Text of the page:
The one Cagliostro's Law that most people know is that the more you have to do with the supernatural, the more the supernatural has to do with you. I get avoided by most of the mundanes who know what I do, as a result, but the supernatural community in San Francisco is more than happy to have me poking around... well, as much as they ever are.
The door to the Koto looks like a fire door at the back of a building, marked with spraypaint. It's almost always slightly open, though you'd be a fool to walk in uninvited. Fortunately, I'm a patron, so I can more or less come in as I please.
Higashi greeted me with his back turned, as usual. He can't talk to you unless he's facing away; he has no face.
No, I don't understand how he speaks, and it isn't polite to ask.
"Always working!" said Higashi. No, I don't understand how he sees, either.
"Work is rarely finished," I replied pleasantly, making my obligatory bow before I walked in, heading for the middle booth where Akiko was sitting.
The Koto is a sushi-ya for the Japanese supernaturals in San Francisco. You get other kinds there as well, but you can't get in unless one of the patrons has recommended you to Higashi. Akiko brought me here when we started seeing each other, and it has been an excellent place for work and pleasure. The Japanese supernaturals love to gossip, especially about those 'others'.
I bobbed my head in polite greeting to a few others I recognized, and then settled on the cushion at Akiko's table, where she sat sipping tea, while the mouth at the base of her skull was busy slurping up miso soup, her long glossy hair cradling the bowl like a tentacle made from ink.
We met when I got called in to a walking dead case, where the zombies were doing things like drinking cream, bursting into flames for no apparent reason and doing strange little dances. My suspicions were confirmed when I caught one zombie catching and collecting rats, and I started asking some questions in Japantown. Akiko is an authority on Japanese supernatural fauna, and helped me bag the nekomata who was trying to turn the San Francisco morgue into its luxury lair. I was surprised when we finally caught it; it was just like a normal calico cat, with two tails instead of one.
Akiko can pass for human pretty well; she's a tall Japanese woman with a quizzical, narrow face. Her nose is a bit long, and her eyebrows particularly sharp, and she's very willowy. The mouth at the back of her head is just like the one in front, though it can open to a surprising degree, and I haven't yet seen something it can't bite in half. It speaks, too; we'd nicknamed that voice her 'nee-chan', just like a little sister.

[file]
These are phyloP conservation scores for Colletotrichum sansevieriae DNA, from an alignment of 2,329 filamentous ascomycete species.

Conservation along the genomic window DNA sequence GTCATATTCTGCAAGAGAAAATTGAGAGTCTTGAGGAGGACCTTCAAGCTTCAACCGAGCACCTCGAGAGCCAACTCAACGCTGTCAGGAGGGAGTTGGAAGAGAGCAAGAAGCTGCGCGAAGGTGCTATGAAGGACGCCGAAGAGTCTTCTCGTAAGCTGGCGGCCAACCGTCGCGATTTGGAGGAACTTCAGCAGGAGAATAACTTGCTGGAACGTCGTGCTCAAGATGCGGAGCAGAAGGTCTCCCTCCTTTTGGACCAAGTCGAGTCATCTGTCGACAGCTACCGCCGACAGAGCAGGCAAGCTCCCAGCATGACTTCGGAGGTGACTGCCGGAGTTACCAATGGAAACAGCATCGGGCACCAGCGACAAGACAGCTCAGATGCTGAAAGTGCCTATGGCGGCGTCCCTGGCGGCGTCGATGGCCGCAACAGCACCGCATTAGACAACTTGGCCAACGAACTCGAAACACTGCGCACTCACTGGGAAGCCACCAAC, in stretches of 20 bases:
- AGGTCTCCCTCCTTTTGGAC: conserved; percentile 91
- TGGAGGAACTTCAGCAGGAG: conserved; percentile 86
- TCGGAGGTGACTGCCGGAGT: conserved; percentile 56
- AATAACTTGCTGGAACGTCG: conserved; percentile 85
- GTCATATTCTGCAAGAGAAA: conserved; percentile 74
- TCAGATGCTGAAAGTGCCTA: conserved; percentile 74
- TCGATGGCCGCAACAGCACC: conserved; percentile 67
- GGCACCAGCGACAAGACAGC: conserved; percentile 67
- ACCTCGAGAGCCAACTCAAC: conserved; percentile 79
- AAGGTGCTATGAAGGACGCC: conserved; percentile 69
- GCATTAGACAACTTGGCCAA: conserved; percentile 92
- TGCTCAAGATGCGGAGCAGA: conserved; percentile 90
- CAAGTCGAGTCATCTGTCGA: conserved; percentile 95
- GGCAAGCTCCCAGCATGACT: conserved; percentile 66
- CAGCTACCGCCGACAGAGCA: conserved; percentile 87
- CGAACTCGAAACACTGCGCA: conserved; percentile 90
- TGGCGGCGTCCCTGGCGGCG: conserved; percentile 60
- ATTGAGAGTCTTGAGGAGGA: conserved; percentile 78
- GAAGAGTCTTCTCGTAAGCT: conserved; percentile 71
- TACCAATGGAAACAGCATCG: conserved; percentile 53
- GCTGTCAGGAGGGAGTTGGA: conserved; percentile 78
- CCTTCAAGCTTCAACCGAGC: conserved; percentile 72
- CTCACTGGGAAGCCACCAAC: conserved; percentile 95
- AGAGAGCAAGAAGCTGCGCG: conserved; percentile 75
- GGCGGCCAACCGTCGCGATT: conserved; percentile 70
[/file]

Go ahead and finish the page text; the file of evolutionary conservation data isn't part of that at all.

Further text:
She smiled slightly as I set the folder down, but her eyes slid sideways, watching the folder before turning back to me.
"Very bad," I agreed. "Probably an aswang."
"Typically uncertain," said nee-chan.
"Ah." She sipped at her tea, pausing for a long moment. "Will you have time to stay?"
"It'll be a long night," I replied quietly. "And I don't know enough."
"Of course," snipped nee-chan.
Akiko's eyes narrowed just a bit, but she said nothing as the servers came by, setting up a folding table to rest behind her, and started putting down plate after plate of food.
"I ordered something for you," she said as they bowed and started away.
"It's not enough for both of us," muttered nee-chan.
"I'm sure it will be plenty," I replied, only half-serious. Akiko ate enough for four people; nee-chan accounted for three of those. Her hair had already taken up two sets of chopsticks, and the relentless eating began. I understand it is characteristic of her species to constantly worry about gaining weight that they never gain.
From the front, Akiko ate with careful manners, very slowly, eyes downcast. "Perhaps you would like my assistance?"
"It would be very welcome."
She nodded once, and set to finishing her dinner. I ate only a little bit myself; I don't like to work on a full stomach, and nee-chan can get nasty if she thinks I'm eating more than my share. Most people didn't understand that nee-chan and Akiko actually shared the same core mind, but were capable of independent thought. Akiko would be mortified to make a loud noise in public, whereas nee-chan didn't care... but neither of them ever talk with their mouths full. It's just unspeakably rude.
Conversations with Akiko, particularly serious ones, were best done while nee-chan was eating.
When she had finished (nee-chan was still systematically laying waste to the pile of food on the small table), she set her chopsticks down, raised her eyebrows and her eyes, and then told me what I wanted to know.